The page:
In this paper, we propose EnMDAP, a novel MSDA framework which mitigates the limitations of these methods of not explicitly considering conditional probability , and relying on only one feature extractor. The model architecture is illustrated in Figure 1. EnMDAP aligns the conditional probability by utilizing label-wise moment matching. We employ pseudolabels for the inaccessible target labels to maximize the usage of the target data. Moreover, integrating the features from multiple feature extractors gives abundant information about labels to the extracted features.Extensive experiments show the superiority of our proposed methods.

Our contributions are summarized as follows: {itemize*}

Method. We propose EnMDAP, a novel approach for MSDA that effectively obtains domain-invariant features from multiple domains by matching conditional probability , not marginal one, utilizing pseudolabels for inaccessible target labels to fully deploy target data, and using multiple feature extractors. It allows domain-invariant features to be extracted, capturing the intrinsic differences of different labels.

Analysis. We theoretically prove that minimizing the label-wise moment matching loss is relevant to bounding the target error.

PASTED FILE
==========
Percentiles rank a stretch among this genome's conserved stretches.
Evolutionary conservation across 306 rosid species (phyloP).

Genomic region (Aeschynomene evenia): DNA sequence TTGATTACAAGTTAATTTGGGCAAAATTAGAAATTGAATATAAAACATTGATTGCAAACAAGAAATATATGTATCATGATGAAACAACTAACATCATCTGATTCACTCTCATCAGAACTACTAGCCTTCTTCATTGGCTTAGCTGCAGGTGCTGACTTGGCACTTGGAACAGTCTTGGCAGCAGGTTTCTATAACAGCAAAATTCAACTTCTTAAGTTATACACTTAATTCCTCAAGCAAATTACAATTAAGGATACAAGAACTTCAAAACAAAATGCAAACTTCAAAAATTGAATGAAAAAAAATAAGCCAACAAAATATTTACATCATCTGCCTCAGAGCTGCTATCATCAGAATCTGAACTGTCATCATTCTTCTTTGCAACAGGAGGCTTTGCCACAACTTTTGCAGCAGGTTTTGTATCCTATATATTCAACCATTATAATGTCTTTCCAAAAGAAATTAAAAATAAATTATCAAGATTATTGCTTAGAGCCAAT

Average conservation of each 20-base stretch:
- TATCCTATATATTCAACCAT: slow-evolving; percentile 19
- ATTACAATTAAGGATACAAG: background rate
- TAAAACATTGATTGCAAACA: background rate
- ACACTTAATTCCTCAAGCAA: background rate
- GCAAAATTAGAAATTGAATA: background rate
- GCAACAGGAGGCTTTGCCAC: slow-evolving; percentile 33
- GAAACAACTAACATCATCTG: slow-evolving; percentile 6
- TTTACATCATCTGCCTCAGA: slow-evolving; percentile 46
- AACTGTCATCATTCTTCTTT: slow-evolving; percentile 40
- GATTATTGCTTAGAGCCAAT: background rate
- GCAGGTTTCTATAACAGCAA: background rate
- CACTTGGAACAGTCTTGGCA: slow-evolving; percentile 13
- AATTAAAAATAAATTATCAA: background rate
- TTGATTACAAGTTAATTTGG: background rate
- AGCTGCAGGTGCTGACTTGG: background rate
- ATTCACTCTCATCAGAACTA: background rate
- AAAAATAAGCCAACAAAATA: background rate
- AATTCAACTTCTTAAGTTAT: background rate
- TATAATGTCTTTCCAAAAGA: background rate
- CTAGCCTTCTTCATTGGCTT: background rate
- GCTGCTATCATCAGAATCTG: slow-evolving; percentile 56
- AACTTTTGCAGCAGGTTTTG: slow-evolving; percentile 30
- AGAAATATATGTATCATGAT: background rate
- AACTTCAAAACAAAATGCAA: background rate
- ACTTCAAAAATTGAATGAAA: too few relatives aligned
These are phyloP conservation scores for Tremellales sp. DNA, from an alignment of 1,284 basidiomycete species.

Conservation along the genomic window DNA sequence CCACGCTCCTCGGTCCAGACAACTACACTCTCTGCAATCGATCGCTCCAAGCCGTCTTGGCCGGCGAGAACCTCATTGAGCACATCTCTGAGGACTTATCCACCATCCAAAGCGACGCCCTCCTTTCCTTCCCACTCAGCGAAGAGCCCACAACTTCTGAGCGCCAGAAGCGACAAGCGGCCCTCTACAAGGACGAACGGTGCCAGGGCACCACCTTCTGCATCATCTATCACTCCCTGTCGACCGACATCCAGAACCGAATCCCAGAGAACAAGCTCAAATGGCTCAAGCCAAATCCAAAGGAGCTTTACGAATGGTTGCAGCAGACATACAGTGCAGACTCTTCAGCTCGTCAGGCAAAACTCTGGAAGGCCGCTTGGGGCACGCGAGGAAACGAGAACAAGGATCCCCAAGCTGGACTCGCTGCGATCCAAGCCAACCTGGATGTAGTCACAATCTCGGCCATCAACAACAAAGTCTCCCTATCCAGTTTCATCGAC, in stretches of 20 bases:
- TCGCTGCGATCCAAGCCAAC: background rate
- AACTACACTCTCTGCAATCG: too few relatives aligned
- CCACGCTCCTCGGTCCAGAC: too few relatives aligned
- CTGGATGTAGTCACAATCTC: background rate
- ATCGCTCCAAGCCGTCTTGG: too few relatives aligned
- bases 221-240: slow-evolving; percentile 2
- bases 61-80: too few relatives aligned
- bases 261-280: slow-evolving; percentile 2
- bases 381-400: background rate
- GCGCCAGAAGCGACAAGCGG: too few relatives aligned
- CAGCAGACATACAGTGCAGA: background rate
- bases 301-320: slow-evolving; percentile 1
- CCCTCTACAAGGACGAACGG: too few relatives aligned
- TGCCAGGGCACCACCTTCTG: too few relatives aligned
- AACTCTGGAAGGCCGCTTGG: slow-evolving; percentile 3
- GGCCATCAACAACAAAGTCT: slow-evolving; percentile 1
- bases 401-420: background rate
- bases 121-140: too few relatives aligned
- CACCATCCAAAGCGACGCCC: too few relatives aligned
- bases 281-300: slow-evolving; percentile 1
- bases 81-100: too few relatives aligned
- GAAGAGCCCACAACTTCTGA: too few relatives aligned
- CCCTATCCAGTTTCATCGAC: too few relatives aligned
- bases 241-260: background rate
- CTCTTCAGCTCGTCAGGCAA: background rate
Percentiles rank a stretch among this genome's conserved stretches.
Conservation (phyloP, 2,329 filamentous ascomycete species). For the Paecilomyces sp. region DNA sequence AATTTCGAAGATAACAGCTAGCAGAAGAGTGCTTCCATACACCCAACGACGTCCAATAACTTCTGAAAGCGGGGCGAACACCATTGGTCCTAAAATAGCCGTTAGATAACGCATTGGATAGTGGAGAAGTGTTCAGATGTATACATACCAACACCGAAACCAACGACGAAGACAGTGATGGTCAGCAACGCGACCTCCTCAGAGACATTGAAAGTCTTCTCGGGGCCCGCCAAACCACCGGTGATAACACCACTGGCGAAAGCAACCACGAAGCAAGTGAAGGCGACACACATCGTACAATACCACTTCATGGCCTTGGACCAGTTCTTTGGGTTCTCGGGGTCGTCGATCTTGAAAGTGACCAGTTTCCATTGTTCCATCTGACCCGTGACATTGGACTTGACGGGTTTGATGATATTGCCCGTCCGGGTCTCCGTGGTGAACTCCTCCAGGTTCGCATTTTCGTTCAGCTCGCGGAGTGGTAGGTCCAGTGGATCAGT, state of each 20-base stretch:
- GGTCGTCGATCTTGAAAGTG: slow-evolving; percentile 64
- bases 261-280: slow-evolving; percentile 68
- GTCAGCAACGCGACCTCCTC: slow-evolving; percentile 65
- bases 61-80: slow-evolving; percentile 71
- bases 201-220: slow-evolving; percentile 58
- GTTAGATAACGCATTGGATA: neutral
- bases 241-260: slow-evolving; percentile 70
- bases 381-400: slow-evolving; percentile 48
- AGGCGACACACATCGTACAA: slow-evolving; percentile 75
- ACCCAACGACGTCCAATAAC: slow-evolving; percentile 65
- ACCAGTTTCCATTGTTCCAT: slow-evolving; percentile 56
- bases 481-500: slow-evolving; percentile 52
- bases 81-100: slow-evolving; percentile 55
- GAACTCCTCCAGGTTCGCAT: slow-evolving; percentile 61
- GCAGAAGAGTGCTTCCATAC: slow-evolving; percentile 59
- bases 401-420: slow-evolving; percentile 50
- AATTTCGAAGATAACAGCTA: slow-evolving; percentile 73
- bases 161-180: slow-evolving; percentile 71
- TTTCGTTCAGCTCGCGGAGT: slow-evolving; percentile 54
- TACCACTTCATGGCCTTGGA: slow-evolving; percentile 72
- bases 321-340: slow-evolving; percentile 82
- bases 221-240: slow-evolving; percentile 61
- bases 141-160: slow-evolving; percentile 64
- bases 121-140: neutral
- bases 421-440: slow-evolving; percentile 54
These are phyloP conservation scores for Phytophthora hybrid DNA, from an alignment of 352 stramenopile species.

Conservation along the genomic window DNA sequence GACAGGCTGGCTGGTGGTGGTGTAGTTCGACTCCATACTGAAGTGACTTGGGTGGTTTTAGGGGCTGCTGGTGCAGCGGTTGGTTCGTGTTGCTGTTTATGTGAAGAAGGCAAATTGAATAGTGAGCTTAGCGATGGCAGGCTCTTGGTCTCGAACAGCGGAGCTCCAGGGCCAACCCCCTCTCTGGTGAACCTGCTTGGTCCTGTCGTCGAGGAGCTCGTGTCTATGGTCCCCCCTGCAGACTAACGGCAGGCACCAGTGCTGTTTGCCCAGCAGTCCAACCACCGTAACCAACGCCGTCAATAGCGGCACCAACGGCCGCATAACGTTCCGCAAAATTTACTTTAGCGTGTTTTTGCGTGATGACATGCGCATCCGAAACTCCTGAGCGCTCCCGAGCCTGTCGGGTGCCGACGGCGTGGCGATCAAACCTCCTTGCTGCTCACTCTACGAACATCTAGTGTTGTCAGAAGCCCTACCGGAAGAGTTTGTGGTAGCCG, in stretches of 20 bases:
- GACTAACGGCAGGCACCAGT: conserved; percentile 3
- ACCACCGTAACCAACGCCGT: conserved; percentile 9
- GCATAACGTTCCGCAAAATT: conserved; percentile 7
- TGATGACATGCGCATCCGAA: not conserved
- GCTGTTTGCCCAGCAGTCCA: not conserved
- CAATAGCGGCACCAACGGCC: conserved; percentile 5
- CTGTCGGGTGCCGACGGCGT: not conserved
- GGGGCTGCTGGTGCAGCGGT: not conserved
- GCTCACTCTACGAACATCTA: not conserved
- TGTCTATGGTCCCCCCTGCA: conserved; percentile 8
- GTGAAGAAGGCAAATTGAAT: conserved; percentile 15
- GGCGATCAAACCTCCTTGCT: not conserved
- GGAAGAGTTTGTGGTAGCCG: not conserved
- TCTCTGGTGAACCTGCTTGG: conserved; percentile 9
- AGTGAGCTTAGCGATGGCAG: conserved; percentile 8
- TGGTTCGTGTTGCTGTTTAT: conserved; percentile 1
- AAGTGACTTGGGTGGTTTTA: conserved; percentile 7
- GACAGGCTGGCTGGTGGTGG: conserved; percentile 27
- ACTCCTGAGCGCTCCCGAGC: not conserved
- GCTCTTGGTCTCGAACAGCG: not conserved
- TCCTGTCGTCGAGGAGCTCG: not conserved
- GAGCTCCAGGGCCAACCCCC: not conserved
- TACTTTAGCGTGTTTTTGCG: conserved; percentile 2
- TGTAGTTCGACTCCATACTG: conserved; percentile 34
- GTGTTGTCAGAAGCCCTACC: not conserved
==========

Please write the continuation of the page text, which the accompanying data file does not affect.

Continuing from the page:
Experiments. We conduct extensive experiments on image and text datasets. We show that 1) EnMDAP provides the state-of-the-art accuracy, and 2) each of our main ideas significantly contributes to the superior performance.

2 Related Work

Single-source Domain Adaptation. Given a labeled source dataset and an unlabeled target dataset, single-source domain adaptation aims to train a model that performs well on the target domain. The challenge of single-source domain adaptation is to reduce the discrepancy between the two domains and to obtain appropriate domain-invariant features. Various discrepancy measures such as Maximum Mean Discrepancy (MMD) (TzengHZSD14; LongCWJ15; LongZWJ16; LongZWJ17; GhifaryKZBL16) and KL divergence (ZhuangCLPH15) have been used as regularizers. Inspired from the insight that the domain-invariant features should exclude the clues about its domain, constructing adversarial networks against domain classifiers has shown superior performance. LiuBK17 and HoffmanTPZISED18 deploy GAN to transform data across the source and target domain, while GaninUAGLLML16 and TzengHSD17 leverage the adversarial networks to extract common features of the two domains. Unlike these works, we focus on multiple source domains.